They wake up and immediately reach for their phones. They get in the car and immediately pull out their DS. Their faces are aglow, and you can see the reflection of their devices in their dilated pupils. Screen time for kids has been a hot topic ever since the first handheld device came out almost half a century ago. We still struggle every day with our children's faces glued to the screen. Sometimes we may even find; we're guilty of that as well!
American family values are diminishing because of these devices. We fight with our kids over when and where they can be playing Angry Birds. Often resulting in children feeling resentful and misunderstood, so they sink deeper and deeper into their pixelated universe and float further and further away from us. At this point, you may feel as if you've lost your child and failed as a parent. Being a parent is a full-time job whether you're a stay at home dad or a working mother. We do our best, but we are our children's role models whether they tell us or not. We do what we think is best for them and best for us. When our kids begin to resent us, that's a feeling we know isn't right. At times, we may feel like just letting go and freeing our child to the whims of the digital age. It's okay to feel frustrated and helpless when you're trying to manage the lives of more than one human being.
What May or May Not Have Worked
Limiting screen time each day. "You have 2 hours of screen time today." This solution may be great for some families, but often it results in children valuing their devices even more.
Taking away their devices as a punishment. Taking away things from a child to discipline them puts the thought in their heads that they can do the same if they want to hurt or punish someone. Forming healthy conflict resolution is imperative to children.
Banning devices from the household. Might very well be a fit for some, but for the majority of the population, it's a bit difficult to go off-grid. Completely giving in and letting them do whatever they want. On the other hand, banning devices may be an easy solution for some. It would mean trading being present and attentive in exchange for being worry free.
Why Do Kids Love Their Devices?
Before we get into fixing all this, you'll first need to understand why children value their screen time so much.
It's genuinely a rich environment. The evolution of the internet has made it possible to access any information in the history of time within seconds. Memes are the culture of today's generation, knowing the latest update in League of Legends is equivalent to celebrity gossip of the 90s.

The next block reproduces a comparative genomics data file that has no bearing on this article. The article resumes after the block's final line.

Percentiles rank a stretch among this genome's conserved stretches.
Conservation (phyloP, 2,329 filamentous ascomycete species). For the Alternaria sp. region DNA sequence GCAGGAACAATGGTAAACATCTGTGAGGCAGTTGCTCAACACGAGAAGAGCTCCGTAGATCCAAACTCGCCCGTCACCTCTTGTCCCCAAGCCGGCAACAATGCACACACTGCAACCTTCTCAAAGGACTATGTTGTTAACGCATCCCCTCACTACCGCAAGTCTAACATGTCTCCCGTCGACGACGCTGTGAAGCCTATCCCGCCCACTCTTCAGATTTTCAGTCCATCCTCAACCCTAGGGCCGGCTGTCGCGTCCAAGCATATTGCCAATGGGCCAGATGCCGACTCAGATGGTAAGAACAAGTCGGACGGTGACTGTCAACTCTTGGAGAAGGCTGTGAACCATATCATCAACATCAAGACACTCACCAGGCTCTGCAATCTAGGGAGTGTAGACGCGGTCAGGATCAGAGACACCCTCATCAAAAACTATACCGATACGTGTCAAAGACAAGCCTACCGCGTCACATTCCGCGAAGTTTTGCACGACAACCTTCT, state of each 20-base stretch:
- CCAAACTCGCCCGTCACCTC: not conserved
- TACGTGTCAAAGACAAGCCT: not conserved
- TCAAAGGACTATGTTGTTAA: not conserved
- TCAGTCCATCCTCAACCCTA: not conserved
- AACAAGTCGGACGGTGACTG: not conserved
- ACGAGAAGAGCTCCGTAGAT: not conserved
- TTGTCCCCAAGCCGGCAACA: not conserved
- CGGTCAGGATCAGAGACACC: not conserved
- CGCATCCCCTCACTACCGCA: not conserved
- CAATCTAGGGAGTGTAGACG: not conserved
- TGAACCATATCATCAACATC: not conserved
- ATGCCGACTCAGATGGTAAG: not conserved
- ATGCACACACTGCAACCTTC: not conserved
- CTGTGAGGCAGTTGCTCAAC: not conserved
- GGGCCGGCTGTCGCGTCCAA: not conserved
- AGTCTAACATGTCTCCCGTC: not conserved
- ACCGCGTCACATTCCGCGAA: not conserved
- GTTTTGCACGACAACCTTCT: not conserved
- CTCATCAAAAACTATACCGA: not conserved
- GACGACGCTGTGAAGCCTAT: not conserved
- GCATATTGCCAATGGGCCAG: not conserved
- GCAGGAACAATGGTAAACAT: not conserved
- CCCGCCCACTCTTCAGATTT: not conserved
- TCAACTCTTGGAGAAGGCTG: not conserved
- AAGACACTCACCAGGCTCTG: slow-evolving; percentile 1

In almost every area of our lives, we seek instant gratification. Kids find it through their devices. Just with the click of a button or running through a 30-second map, they'll achieve a shiny new trophy. Granted, games such as Minecraft require an enormous amount of patience and planning.
Variety and novelty are available with new Pokemon coming out every year. New champions come out every month and brand new gaming trends flood the marketplace each day.
I grew up in the 90s and may have been on a device every single day of my childhood whether it be a computer, Gameboy, or Playstation. My parents struggled with the inattentiveness to my school work. Even though I played educational games on the computer like Jumpstart, it was still disconnected from the traditional educational values of my parents. I've come to realize that each generation will be brought up with their unique generational values that the next generation and preceding generation may not necessarily understand. Part of becoming a good parent requires understanding your children.
So What Do I Do?
Find learning opportunities. It may be difficult at times in the midst of your frustrations to see them but try really really really hard. Instead of dismissing games as being childish, try observing the problem-solving skills and creativity your child utilizes while they play.
Promote relationships. Instead of forcing your children to get off their devices to spend time with you, why not make it part of spending time together. You could play games together, watch movies together, or research funny things online. Investing time into your child's interests, helps them to feel valued and in doing so, you've set that example for them. The next time you want to play scrabble or take a walk, you may find that they're more amicable towards that idea.
Build a rich environment. Sometimes the environment a child is in, to be honest, is kinda boring. Children need a balance of stimulation and tranquility. This balance can vary from child to child, but if it's 100 percent on either side, they could turn into a couch potato or the vegetative state of an overly stimulated gamer. If you feel that your home isn't stimulating enough, get plugged into a community of self-directed learning like Makarios Community School. At MCS there are plenty of times when we relax and have conversations, and other times we're venturing through creeks in search of edible plants.
It is so important to understand your children and their needs to create healthy relationships with them. Belittling them or dismissing their interests is one of the worst things you can do. But if you're actively working towards cultivating a good relationship with your children, then you may not end up in a nursing home after all :P.
Alt Ed Director